La cabina (1972). Have you ever heard of this movie? Chances are, for the most part of the moviegoers, the answer will be certainly negative. First, La cabina is a television movie. Second, it is a Spanish movie and it has not been on air in many countries. Third, it has been released back in 1972 when no Internet or other fast spreading way of communication has been available. I don't think there is an official DVD or Blu-ray release either. To be honest, probably, you best bet is to track down the movie through some of the torrent sites. But in spite of its obscurity, La cabina succeeds to be rarely fresh, funny and simultaneously horrific in its short time span.
The movie is about a man who almost accidentally decides to make a phone call from a newly installed public phone booth. He enters it and he does not succeed in making the call. Instead, he's trapped inside the phone booth whose door seems to be stuck. Several different men try to help him but noone gets any luck. At the same time, the trapped man becomes a local attraction - children make laugh of him, the adults are having a good time just standing around and laughing. After even the police and firemen do nothing efficient to free him, the crew that has installed the phone booth appears and gets the cabin away with a truck. I don't want to spoil the whole movie for you so I just say that from this point on La cabina continues to be no less entertaining when simultaneously becoming more and more weird and shocking.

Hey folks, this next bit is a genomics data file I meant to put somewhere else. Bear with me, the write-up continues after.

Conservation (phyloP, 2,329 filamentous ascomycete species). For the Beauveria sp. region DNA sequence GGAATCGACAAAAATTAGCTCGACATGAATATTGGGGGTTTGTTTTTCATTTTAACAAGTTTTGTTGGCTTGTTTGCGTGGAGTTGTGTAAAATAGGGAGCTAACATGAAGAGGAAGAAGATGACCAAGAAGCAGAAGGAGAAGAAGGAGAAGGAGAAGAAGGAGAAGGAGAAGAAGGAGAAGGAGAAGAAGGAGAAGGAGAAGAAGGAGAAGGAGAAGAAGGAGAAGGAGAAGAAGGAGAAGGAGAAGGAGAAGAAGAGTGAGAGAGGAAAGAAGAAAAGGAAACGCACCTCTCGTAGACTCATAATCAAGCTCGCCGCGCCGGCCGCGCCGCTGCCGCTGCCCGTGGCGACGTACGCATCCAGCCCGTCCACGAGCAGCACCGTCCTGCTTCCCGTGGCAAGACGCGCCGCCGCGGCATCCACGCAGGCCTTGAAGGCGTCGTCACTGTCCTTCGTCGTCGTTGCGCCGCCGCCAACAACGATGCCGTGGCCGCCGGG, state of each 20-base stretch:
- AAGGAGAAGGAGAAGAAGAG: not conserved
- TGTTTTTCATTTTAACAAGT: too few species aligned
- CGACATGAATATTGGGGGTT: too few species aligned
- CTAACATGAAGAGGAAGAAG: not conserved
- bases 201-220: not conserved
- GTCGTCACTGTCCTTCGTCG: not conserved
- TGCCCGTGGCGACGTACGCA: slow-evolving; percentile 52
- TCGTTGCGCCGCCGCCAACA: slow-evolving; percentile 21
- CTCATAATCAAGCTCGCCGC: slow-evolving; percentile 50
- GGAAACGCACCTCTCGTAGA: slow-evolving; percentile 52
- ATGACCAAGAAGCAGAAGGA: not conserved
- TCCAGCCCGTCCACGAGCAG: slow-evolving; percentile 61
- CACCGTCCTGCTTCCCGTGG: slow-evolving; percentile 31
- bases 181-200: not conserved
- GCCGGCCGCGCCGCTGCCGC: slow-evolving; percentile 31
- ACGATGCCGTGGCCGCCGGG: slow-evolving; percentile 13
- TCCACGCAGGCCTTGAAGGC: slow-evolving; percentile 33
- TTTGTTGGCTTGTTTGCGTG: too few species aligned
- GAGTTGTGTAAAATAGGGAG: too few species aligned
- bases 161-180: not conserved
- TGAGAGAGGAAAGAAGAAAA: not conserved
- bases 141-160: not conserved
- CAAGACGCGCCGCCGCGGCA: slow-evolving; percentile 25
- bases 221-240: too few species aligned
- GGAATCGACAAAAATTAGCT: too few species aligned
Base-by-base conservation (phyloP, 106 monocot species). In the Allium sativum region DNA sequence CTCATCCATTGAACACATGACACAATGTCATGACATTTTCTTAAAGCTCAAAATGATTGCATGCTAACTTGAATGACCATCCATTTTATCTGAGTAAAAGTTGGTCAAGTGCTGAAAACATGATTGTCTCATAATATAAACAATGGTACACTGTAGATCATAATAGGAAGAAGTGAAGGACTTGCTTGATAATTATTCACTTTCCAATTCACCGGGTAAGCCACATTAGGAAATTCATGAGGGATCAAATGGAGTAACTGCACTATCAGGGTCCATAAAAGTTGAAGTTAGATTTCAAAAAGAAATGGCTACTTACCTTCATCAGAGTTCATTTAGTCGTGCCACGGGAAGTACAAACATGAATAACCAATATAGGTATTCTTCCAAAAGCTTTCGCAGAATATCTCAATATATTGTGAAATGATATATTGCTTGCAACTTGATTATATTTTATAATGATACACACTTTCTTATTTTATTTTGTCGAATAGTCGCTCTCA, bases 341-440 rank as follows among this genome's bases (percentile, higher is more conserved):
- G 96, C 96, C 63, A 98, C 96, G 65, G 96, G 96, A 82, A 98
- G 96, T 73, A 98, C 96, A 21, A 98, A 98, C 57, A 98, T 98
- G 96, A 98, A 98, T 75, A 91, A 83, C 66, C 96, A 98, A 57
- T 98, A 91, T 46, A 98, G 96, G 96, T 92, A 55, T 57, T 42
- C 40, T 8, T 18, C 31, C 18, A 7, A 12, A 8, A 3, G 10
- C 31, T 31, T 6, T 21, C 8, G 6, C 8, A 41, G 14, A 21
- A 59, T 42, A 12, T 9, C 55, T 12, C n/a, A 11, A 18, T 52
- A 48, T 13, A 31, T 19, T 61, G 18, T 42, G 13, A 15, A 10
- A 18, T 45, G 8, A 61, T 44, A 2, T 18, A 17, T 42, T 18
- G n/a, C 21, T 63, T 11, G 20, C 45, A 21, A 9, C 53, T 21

La cabina is almost one-man show. José Luis López Vázquez who plays the leading role does a terrific job. With almost no words he succeeds to portray a vast variety of emotions. It is not a silent movie, yet body language is the main instrument of expression in the film. The music also adds to make the whole picture more convincing and fascinating.
I cannot say that the ending is too surprising but it is still something that not everyone would expect especially at the beginning of La cabina. Throughout the movie the plot progresses in a way that audience begins to wonder whether the movie will end on a funny, sad or horrifying note. While the plot is worthy enough, there are also other qualities of the film that make it works so well.
La cabina depicts the life in Spain and probably the majority of countries at the time (and even today) from one of its not so pleasant perspectives. Presented with a lot of humor we see a picture of alienated society. Noone really cares for the man in the phone booth - the crowd is just having some entertainment in its everyday boring life; some of the helpers think it is just their duty to help; another one wants to show he is a strong man; the police and firemen are just doing their job. Nobody seems to have any real empathy for the trapped man.
In its short continuance, the movie exhibits also several very curious scenes like for example, when a group of practicing circus players gathers to look fixedly in the trapped man although the usual case is the opposite - people stare at circus artists. If you watch the film carefully, you will find a lot more to please you on many levels than only the plot itself.
Despite being fairly unknown, La cabina is a wonderful movie with a great leading performance, a simple but powerful story, a matching musical score, non-obtrusive social elements and intelligent humor. If you see the film for the first time, at the end, you may not be excessively surprised but you'll be most likely wondering how it's happened you haven't seen La cabina before.